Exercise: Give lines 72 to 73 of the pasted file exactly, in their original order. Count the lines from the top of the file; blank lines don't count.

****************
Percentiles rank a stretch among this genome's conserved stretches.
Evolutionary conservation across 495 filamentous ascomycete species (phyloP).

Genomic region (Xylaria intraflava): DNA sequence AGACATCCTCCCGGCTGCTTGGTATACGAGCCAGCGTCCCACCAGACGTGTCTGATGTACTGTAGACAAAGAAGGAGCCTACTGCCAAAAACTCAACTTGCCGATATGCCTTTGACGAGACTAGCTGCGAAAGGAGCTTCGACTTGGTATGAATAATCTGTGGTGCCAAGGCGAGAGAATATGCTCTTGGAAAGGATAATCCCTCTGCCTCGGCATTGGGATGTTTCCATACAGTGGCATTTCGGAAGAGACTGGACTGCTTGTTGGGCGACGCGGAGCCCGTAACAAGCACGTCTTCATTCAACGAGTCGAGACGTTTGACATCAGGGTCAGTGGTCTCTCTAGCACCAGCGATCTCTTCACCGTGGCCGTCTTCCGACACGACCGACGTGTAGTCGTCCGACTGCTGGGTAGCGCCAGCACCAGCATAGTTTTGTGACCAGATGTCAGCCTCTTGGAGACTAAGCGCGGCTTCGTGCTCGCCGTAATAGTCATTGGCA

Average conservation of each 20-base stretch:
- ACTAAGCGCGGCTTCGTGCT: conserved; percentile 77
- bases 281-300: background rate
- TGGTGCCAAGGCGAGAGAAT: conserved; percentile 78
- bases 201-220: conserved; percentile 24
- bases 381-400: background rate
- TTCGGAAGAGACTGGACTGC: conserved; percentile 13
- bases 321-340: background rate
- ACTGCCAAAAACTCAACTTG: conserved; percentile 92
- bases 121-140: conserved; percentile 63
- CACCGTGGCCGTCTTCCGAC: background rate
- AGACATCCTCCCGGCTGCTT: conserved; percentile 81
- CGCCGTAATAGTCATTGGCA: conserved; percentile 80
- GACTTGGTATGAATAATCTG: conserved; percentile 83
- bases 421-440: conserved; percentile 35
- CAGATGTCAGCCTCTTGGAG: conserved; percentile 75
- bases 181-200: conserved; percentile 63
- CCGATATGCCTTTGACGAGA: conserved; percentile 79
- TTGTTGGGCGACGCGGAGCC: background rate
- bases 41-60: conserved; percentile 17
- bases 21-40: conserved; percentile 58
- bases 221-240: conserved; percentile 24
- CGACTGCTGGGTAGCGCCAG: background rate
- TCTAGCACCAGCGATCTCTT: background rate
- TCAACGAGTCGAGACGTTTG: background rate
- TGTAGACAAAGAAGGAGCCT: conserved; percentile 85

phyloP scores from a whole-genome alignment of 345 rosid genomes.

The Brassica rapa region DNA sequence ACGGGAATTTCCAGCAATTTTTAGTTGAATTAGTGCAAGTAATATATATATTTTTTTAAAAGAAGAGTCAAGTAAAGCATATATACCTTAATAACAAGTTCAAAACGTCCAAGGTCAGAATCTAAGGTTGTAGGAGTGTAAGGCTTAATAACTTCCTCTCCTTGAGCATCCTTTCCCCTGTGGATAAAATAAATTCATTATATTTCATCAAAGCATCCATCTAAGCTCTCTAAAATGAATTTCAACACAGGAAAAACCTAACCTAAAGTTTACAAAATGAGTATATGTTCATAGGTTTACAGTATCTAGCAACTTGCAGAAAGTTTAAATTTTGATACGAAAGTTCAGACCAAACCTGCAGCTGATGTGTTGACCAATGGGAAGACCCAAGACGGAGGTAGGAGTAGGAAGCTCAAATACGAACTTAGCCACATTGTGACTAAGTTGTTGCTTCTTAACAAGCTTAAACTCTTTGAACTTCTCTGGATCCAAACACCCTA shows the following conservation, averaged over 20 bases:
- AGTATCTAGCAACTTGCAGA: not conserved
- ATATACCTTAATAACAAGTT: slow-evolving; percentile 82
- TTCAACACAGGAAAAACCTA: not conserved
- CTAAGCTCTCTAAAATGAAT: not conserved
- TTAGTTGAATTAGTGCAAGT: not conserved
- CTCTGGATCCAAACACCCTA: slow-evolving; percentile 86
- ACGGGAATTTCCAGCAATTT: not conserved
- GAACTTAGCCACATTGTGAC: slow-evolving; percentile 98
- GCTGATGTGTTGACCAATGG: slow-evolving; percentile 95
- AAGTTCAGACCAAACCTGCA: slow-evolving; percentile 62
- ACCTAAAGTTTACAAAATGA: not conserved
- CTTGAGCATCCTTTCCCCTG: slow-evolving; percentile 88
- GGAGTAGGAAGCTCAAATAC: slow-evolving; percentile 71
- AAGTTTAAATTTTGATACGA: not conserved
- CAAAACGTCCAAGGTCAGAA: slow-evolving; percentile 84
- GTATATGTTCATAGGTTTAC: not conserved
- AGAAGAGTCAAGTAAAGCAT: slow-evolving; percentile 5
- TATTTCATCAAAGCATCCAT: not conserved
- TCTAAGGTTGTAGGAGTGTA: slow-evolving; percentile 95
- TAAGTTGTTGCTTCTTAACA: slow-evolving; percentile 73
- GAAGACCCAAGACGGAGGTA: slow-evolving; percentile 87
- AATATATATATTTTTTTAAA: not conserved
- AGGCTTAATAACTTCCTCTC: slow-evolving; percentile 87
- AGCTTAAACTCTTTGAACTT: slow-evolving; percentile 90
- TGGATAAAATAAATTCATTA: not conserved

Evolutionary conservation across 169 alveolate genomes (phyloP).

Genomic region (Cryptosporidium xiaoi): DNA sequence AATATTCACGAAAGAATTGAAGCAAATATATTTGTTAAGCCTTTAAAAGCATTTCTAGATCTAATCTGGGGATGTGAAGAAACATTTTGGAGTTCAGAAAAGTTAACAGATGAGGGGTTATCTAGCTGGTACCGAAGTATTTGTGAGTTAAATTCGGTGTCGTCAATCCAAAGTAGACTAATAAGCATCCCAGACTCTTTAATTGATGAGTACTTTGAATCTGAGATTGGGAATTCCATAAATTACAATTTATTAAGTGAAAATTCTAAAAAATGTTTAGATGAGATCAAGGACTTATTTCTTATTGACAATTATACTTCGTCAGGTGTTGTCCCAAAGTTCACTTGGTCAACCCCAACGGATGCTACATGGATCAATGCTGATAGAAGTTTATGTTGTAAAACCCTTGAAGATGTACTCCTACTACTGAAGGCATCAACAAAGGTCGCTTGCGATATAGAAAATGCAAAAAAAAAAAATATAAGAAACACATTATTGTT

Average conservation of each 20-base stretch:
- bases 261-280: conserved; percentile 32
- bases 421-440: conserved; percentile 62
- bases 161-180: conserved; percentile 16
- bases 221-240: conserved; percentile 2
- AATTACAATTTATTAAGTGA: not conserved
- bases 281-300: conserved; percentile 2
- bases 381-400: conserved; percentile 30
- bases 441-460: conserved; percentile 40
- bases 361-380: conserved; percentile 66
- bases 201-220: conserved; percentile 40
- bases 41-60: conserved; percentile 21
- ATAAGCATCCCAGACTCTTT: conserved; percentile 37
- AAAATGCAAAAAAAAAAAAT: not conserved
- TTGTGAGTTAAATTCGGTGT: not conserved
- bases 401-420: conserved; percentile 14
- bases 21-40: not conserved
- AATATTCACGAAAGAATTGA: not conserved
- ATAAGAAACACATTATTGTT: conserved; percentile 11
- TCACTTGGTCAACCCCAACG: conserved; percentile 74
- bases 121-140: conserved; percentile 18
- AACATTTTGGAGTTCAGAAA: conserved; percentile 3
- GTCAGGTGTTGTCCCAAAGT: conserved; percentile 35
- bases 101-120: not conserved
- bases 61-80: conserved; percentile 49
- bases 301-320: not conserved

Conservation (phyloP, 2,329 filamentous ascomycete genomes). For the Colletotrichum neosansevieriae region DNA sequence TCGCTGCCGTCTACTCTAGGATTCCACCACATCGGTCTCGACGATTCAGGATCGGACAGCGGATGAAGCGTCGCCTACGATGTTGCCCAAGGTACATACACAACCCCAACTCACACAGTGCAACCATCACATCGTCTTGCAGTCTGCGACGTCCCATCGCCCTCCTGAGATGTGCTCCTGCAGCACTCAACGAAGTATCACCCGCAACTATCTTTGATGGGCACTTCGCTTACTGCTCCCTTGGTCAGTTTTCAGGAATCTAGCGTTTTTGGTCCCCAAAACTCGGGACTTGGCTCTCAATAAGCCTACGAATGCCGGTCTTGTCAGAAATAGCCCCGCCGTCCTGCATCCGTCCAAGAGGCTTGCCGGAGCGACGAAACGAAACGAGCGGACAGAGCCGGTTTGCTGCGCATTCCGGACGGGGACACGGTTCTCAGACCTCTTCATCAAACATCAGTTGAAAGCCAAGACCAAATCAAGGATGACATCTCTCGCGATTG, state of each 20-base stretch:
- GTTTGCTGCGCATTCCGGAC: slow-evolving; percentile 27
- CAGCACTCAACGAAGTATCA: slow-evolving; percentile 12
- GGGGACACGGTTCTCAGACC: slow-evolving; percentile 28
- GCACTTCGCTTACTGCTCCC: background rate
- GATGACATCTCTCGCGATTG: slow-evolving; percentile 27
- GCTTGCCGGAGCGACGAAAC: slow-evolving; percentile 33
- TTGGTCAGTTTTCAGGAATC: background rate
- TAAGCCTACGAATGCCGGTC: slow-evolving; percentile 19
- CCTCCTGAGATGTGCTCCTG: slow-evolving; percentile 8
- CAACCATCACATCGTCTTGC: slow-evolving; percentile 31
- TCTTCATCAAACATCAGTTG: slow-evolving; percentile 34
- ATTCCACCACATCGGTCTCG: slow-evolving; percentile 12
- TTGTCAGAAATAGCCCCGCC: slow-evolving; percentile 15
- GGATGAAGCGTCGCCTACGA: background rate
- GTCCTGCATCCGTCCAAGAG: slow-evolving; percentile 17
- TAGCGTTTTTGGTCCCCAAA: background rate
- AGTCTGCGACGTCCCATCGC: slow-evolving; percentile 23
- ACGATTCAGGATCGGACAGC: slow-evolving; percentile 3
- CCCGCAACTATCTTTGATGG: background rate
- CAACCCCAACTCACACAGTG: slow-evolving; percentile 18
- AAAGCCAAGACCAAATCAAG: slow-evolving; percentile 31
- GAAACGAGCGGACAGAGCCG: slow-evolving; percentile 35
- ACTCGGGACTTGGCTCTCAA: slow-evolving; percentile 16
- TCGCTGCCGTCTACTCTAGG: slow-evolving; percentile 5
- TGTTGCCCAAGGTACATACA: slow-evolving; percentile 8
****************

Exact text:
- AAAATGCAAAAAAAAAAAAT: not conserved
- TTGTGAGTTAAATTCGGTGT: not conserved